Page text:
comscore Isles’ homeless population grows | Honolulu Star-Advertiser
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Isles’ homeless population grows

  • DENNIS ODA / DODA@STARADVERTISER.COM

    Veteran Leah Bartolome, left, pictured with her former caseworker, Kainani Kahunanui from HCAP-Kumuhonua, was able to move from the streets into an apartment through a VA housing voucher. Bartolome also just got a part-time job.

  • ILLUSTRATION BY KIP AOKI / KAOKI@STARADVERTISER.COM

Hawaii, which already has the highest per capita rate of homelessness in America, saw its homeless population jump another 4 percent between January 2015 and January 2016, but officials revealing the data see signs of progress.

Statewide, the numbers went from 7,620 homeless people to 7,921, representing the fifth annual increase since 2011, according to Partners in Care and Bridging the Gap, which on Wednesday released the results of the annual nationwide survey conducted the week of Jan. 25.

ON THE NET:

To read the full Point in Time Count, visit 808ne.ws/293ZtGI.

“We want to see the numbers go down, obviously,” said Marc Gannon, chairman of Partners in Care.

Federal officials in the fall are expected to review all of the homeless counts from around the country and determine whether Hawaii still leads the nation in per capita homeless.

During the week of Jan. 25, volunteers fanned out along Hawaii’s beaches, bushes and homeless encampments to ask one question, Gannon said.

“’Where did you sleep on the night of Jan. 24, 2016?’ That simple question … resulted in the statewide Point in Time Count of 7,921 homeless persons,” Gannon said.

At a news conference announcing the numbers, Gannon said positive signs contained in the data “further validates the need for continued coordination and collaboration across the board,” adding, “We all have the responsibility to come together and work together to address this issue.”

Gannon was optimistic at the fact that Hawaii saw only a 4 percent increase compared with the year before, when the numbers increased by 10 percent. Between 2013 and 2014, the numbers had jumped by 9 percent.

In this year’s count, Oahu saw an increase of 37 additional homeless people, representing a gain of less than 1 percent. Oahu’s overall homeless population grew from 4,903 last year to 4,940 this year.

Homeless people who were counted in 2015 and again last January are considered “repeaters.”

And Gannon said it’s “significant” that 14 percent of the Oahu repeaters were located in town, compared with 38 percent in Waianae, which had the greatest concentration of repeaters.

In a statement, Mayor Kirk Caldwell said: “While even a 1 percent increase in overall homelessness on Oahu is frustrating, the current Point in Time Count shows less of an increase than previous years. This is a direct result of the city’s expansion of the Housing First program, the innovative Hale Mauliola Housing Navigation Center at Sand Island, our efforts with homeless veterans and our property acquisitions.”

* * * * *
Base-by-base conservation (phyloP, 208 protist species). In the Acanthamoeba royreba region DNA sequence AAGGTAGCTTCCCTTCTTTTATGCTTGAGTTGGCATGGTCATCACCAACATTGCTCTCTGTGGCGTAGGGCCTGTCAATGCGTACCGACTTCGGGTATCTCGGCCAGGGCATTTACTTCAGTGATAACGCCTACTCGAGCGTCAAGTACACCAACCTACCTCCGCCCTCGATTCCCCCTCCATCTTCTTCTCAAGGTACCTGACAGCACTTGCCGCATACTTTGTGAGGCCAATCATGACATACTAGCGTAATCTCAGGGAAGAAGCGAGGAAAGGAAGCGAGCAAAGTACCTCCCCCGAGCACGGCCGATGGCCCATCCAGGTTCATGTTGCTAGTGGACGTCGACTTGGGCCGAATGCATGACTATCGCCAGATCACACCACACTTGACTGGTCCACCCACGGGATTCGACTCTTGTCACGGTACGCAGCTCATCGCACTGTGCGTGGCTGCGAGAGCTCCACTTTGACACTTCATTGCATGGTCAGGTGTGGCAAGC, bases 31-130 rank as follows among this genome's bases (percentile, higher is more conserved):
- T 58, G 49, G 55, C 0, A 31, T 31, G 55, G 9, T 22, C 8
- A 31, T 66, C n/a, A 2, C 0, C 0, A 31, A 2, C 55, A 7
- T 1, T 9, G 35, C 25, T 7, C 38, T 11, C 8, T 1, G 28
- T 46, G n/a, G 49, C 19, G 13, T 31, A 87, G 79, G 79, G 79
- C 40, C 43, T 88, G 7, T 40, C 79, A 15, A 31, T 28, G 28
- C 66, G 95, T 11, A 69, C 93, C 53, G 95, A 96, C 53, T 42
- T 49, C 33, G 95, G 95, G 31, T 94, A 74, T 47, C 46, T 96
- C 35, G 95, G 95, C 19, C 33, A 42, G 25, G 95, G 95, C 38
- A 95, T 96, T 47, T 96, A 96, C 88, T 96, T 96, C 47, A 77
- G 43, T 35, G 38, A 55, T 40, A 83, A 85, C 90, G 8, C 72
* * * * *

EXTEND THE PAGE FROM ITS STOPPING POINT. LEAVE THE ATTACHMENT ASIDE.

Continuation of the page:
He continued: “Working with the City Council, we are investing in properties from Makiki to Waianae, and just purchased a four-story warehouse in Iwilei for a new drop-in hygiene center and units for the chronically homeless. Meanwhile, our relentless enforcement efforts to keep sidewalks, parks and other public areas free of encampments and stored property has improved the effectiveness of outreach efforts for homeless service providers.”

Council Chairman Ernie Martin said in a statement that “the numbers seem to indicate a more stable situation on Oahu, but it is disappointing to see even a slight increase in our homeless population,” adding, “It’s tough to see families living in tents on the side of the road while we build more high-end and market-rate housing. We need tens of thousands of affordable units to effectively reduce the number of people living on the street, a number that has risen every year since 2009. Permanent supportive housing built by private and nonprofit developers can dramatically increase our inventory of affordable housing for families earning less than 50 percent of the area median income.”

The neighbor islands, which have much smaller numbers of homeless people compared to Oahu, also saw their homeless populations increase. On Kauai, the tally shot up by 30 percent.

But Maude Cumming, chairwoman of Bridging the Gap, which handled neighbor island data, said the 103 additional people counted on the Garden Isle was the result of more people being identified through increased social service outreach efforts “rather than a natural increase in numbers.”

Like Kauai, Hawaii island also saw better cooperation among social service providers and greater outreach that counted 153 more people this year — representing a 12 percent increase in the Big Island’s homeless count, Cumming said.

“In both places there is unprecedented collaboration,” she said.

On Hawaii island, surveyors also counted people who were living in tents on family-owned property “who, by definition, meet the criteria” of being homeless, Cumming said. “They met the definition, so they were counted.”

Maui’s homeless population increased by eight people to 1,145, representing a gain of less than 1 percent.

On Maui, Cumming said, “We’re doing a better job of transitioning families into permanent housing, especially from shelters.”